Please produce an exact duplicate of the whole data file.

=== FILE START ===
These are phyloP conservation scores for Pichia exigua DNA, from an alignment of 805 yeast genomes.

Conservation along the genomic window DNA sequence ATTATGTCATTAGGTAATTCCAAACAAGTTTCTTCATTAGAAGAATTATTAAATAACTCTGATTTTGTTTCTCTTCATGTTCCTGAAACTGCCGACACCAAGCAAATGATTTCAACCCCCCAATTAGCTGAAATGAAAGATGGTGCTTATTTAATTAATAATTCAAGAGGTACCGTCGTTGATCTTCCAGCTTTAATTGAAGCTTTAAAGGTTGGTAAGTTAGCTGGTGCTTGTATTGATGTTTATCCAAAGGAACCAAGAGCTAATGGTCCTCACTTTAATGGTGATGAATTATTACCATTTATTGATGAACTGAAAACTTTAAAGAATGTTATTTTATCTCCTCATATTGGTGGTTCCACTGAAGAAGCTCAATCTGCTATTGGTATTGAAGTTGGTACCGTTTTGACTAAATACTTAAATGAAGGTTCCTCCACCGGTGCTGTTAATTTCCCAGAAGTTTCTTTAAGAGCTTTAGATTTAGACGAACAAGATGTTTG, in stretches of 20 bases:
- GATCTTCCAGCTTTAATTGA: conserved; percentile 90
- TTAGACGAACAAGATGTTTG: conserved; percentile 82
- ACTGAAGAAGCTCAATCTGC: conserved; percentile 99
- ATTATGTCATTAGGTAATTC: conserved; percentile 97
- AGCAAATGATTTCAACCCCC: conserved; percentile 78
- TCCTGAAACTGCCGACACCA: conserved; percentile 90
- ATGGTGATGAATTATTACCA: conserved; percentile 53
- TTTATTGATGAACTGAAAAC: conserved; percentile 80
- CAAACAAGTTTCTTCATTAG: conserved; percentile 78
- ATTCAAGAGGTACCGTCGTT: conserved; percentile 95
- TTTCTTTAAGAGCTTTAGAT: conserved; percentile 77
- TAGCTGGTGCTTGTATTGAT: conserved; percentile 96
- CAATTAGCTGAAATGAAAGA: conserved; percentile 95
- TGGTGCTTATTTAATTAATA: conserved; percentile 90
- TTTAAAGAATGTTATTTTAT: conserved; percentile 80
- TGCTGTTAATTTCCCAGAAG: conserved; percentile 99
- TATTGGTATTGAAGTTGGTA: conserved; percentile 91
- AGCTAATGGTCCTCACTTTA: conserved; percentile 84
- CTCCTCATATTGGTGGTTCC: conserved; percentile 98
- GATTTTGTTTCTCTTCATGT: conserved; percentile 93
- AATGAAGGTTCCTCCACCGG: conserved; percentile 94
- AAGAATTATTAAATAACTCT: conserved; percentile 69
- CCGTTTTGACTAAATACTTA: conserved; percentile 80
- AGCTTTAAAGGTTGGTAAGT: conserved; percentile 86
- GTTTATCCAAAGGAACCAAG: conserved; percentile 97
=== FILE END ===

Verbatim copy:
These are phyloP conservation scores for Pichia exigua DNA, from an alignment of 805 yeast genomes.

Conservation along the genomic window DNA sequence ATTATGTCATTAGGTAATTCCAAACAAGTTTCTTCATTAGAAGAATTATTAAATAACTCTGATTTTGTTTCTCTTCATGTTCCTGAAACTGCCGACACCAAGCAAATGATTTCAACCCCCCAATTAGCTGAAATGAAAGATGGTGCTTATTTAATTAATAATTCAAGAGGTACCGTCGTTGATCTTCCAGCTTTAATTGAAGCTTTAAAGGTTGGTAAGTTAGCTGGTGCTTGTATTGATGTTTATCCAAAGGAACCAAGAGCTAATGGTCCTCACTTTAATGGTGATGAATTATTACCATTTATTGATGAACTGAAAACTTTAAAGAATGTTATTTTATCTCCTCATATTGGTGGTTCCACTGAAGAAGCTCAATCTGCTATTGGTATTGAAGTTGGTACCGTTTTGACTAAATACTTAAATGAAGGTTCCTCCACCGGTGCTGTTAATTTCCCAGAAGTTTCTTTAAGAGCTTTAGATTTAGACGAACAAGATGTTTG, in stretches of 20 bases:
- GATCTTCCAGCTTTAATTGA: conserved; percentile 90
- TTAGACGAACAAGATGTTTG: conserved; percentile 82
- ACTGAAGAAGCTCAATCTGC: conserved; percentile 99
- ATTATGTCATTAGGTAATTC: conserved; percentile 97
- AGCAAATGATTTCAACCCCC: conserved; percentile 78
- TCCTGAAACTGCCGACACCA: conserved; percentile 90
- ATGGTGATGAATTATTACCA: conserved; percentile 53
- TTTATTGATGAACTGAAAAC: conserved; percentile 80
- CAAACAAGTTTCTTCATTAG: conserved; percentile 78
- ATTCAAGAGGTACCGTCGTT: conserved; percentile 95
- TTTCTTTAAGAGCTTTAGAT: conserved; percentile 77
- TAGCTGGTGCTTGTATTGAT: conserved; percentile 96
- CAATTAGCTGAAATGAAAGA: conserved; percentile 95
- TGGTGCTTATTTAATTAATA: conserved; percentile 90
- TTTAAAGAATGTTATTTTAT: conserved; percentile 80
- TGCTGTTAATTTCCCAGAAG: conserved; percentile 99
- TATTGGTATTGAAGTTGGTA: conserved; percentile 91
- AGCTAATGGTCCTCACTTTA: conserved; percentile 84
- CTCCTCATATTGGTGGTTCC: conserved; percentile 98
- GATTTTGTTTCTCTTCATGT: conserved; percentile 93
- AATGAAGGTTCCTCCACCGG: conserved; percentile 94
- AAGAATTATTAAATAACTCT: conserved; percentile 69
- CCGTTTTGACTAAATACTTA: conserved; percentile 80
- AGCTTTAAAGGTTGGTAAGT: conserved; percentile 86
- GTTTATCCAAAGGAACCAAG: conserved; percentile 97